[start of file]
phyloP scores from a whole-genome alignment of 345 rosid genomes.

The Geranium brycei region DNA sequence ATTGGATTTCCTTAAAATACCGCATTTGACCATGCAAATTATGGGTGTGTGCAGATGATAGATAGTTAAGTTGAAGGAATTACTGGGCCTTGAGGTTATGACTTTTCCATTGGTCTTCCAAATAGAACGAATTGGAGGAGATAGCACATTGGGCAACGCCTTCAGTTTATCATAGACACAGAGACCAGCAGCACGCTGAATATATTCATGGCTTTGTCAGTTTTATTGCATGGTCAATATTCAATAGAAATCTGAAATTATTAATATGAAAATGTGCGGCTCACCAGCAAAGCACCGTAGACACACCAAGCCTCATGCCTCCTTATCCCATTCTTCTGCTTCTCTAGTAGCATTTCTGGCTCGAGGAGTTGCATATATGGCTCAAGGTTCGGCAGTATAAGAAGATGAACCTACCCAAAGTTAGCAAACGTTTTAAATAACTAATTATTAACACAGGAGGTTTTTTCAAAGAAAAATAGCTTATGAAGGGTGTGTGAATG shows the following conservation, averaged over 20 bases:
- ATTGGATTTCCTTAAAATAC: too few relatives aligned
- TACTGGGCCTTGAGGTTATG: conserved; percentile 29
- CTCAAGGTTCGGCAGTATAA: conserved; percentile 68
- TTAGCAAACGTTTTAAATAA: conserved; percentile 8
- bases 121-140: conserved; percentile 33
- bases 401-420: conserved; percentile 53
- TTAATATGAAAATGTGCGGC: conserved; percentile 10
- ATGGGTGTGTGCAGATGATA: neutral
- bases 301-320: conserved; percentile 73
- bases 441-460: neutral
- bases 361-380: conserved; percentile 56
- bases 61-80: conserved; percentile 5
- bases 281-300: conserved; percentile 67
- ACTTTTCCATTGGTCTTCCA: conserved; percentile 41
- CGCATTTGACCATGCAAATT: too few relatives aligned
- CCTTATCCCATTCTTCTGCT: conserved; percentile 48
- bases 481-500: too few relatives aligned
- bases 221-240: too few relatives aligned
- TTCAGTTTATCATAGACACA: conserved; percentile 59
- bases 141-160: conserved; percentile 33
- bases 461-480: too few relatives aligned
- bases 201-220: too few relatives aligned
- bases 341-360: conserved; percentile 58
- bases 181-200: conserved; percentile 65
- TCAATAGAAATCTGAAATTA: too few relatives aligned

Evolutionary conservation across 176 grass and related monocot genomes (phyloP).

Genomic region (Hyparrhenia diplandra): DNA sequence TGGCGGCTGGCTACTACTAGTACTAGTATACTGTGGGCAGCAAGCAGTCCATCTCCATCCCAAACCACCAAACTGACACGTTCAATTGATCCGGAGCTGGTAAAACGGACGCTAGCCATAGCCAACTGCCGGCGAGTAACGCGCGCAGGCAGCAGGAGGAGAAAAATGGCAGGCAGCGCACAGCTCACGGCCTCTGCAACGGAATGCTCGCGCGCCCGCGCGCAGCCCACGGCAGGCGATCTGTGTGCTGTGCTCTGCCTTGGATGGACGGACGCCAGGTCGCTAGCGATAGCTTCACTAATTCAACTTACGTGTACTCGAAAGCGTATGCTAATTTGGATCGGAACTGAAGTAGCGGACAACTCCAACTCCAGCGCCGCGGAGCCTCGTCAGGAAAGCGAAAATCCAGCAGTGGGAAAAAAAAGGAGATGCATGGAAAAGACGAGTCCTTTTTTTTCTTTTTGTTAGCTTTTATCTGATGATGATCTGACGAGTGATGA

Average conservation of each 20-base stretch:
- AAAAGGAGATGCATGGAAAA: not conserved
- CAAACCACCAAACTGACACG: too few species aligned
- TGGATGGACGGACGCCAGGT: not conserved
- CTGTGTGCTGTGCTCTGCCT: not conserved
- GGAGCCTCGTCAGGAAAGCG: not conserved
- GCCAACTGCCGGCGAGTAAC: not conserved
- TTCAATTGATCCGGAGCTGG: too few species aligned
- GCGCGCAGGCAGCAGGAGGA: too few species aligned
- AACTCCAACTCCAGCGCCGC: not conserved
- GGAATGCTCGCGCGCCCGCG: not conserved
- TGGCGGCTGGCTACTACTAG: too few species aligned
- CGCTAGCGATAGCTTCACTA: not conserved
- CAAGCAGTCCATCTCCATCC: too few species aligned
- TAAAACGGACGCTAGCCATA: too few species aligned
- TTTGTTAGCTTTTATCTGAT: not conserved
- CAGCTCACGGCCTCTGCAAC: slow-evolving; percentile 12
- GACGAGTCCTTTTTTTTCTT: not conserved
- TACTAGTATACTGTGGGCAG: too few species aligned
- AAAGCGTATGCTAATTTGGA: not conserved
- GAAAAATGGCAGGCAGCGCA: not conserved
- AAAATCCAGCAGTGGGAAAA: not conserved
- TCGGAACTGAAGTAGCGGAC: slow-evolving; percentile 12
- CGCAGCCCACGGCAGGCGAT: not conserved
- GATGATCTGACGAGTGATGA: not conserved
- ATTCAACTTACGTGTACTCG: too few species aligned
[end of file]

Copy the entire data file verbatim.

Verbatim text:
phyloP scores from a whole-genome alignment of 345 rosid genomes.

The Geranium brycei region DNA sequence ATTGGATTTCCTTAAAATACCGCATTTGACCATGCAAATTATGGGTGTGTGCAGATGATAGATAGTTAAGTTGAAGGAATTACTGGGCCTTGAGGTTATGACTTTTCCATTGGTCTTCCAAATAGAACGAATTGGAGGAGATAGCACATTGGGCAACGCCTTCAGTTTATCATAGACACAGAGACCAGCAGCACGCTGAATATATTCATGGCTTTGTCAGTTTTATTGCATGGTCAATATTCAATAGAAATCTGAAATTATTAATATGAAAATGTGCGGCTCACCAGCAAAGCACCGTAGACACACCAAGCCTCATGCCTCCTTATCCCATTCTTCTGCTTCTCTAGTAGCATTTCTGGCTCGAGGAGTTGCATATATGGCTCAAGGTTCGGCAGTATAAGAAGATGAACCTACCCAAAGTTAGCAAACGTTTTAAATAACTAATTATTAACACAGGAGGTTTTTTCAAAGAAAAATAGCTTATGAAGGGTGTGTGAATG shows the following conservation, averaged over 20 bases:
- ATTGGATTTCCTTAAAATAC: too few relatives aligned
- TACTGGGCCTTGAGGTTATG: conserved; percentile 29
- CTCAAGGTTCGGCAGTATAA: conserved; percentile 68
- TTAGCAAACGTTTTAAATAA: conserved; percentile 8
- bases 121-140: conserved; percentile 33
- bases 401-420: conserved; percentile 53
- TTAATATGAAAATGTGCGGC: conserved; percentile 10
- ATGGGTGTGTGCAGATGATA: neutral
- bases 301-320: conserved; percentile 73
- bases 441-460: neutral
- bases 361-380: conserved; percentile 56
- bases 61-80: conserved; percentile 5
- bases 281-300: conserved; percentile 67
- ACTTTTCCATTGGTCTTCCA: conserved; percentile 41
- CGCATTTGACCATGCAAATT: too few relatives aligned
- CCTTATCCCATTCTTCTGCT: conserved; percentile 48
- bases 481-500: too few relatives aligned
- bases 221-240: too few relatives aligned
- TTCAGTTTATCATAGACACA: conserved; percentile 59
- bases 141-160: conserved; percentile 33
- bases 461-480: too few relatives aligned
- bases 201-220: too few relatives aligned
- bases 341-360: conserved; percentile 58
- bases 181-200: conserved; percentile 65
- TCAATAGAAATCTGAAATTA: too few relatives aligned

Evolutionary conservation across 176 grass and related monocot genomes (phyloP).

Genomic region (Hyparrhenia diplandra): DNA sequence TGGCGGCTGGCTACTACTAGTACTAGTATACTGTGGGCAGCAAGCAGTCCATCTCCATCCCAAACCACCAAACTGACACGTTCAATTGATCCGGAGCTGGTAAAACGGACGCTAGCCATAGCCAACTGCCGGCGAGTAACGCGCGCAGGCAGCAGGAGGAGAAAAATGGCAGGCAGCGCACAGCTCACGGCCTCTGCAACGGAATGCTCGCGCGCCCGCGCGCAGCCCACGGCAGGCGATCTGTGTGCTGTGCTCTGCCTTGGATGGACGGACGCCAGGTCGCTAGCGATAGCTTCACTAATTCAACTTACGTGTACTCGAAAGCGTATGCTAATTTGGATCGGAACTGAAGTAGCGGACAACTCCAACTCCAGCGCCGCGGAGCCTCGTCAGGAAAGCGAAAATCCAGCAGTGGGAAAAAAAAGGAGATGCATGGAAAAGACGAGTCCTTTTTTTTCTTTTTGTTAGCTTTTATCTGATGATGATCTGACGAGTGATGA

Average conservation of each 20-base stretch:
- AAAAGGAGATGCATGGAAAA: not conserved
- CAAACCACCAAACTGACACG: too few species aligned
- TGGATGGACGGACGCCAGGT: not conserved
- CTGTGTGCTGTGCTCTGCCT: not conserved
- GGAGCCTCGTCAGGAAAGCG: not conserved
- GCCAACTGCCGGCGAGTAAC: not conserved
- TTCAATTGATCCGGAGCTGG: too few species aligned
- GCGCGCAGGCAGCAGGAGGA: too few species aligned
- AACTCCAACTCCAGCGCCGC: not conserved
- GGAATGCTCGCGCGCCCGCG: not conserved
- TGGCGGCTGGCTACTACTAG: too few species aligned
- CGCTAGCGATAGCTTCACTA: not conserved
- CAAGCAGTCCATCTCCATCC: too few species aligned
- TAAAACGGACGCTAGCCATA: too few species aligned
- TTTGTTAGCTTTTATCTGAT: not conserved
- CAGCTCACGGCCTCTGCAAC: slow-evolving; percentile 12
- GACGAGTCCTTTTTTTTCTT: not conserved
- TACTAGTATACTGTGGGCAG: too few species aligned
- AAAGCGTATGCTAATTTGGA: not conserved
- GAAAAATGGCAGGCAGCGCA: not conserved
- AAAATCCAGCAGTGGGAAAA: not conserved
- TCGGAACTGAAGTAGCGGAC: slow-evolving; percentile 12
- CGCAGCCCACGGCAGGCGAT: not conserved
- GATGATCTGACGAGTGATGA: not conserved
- ATTCAACTTACGTGTACTCG: too few species aligned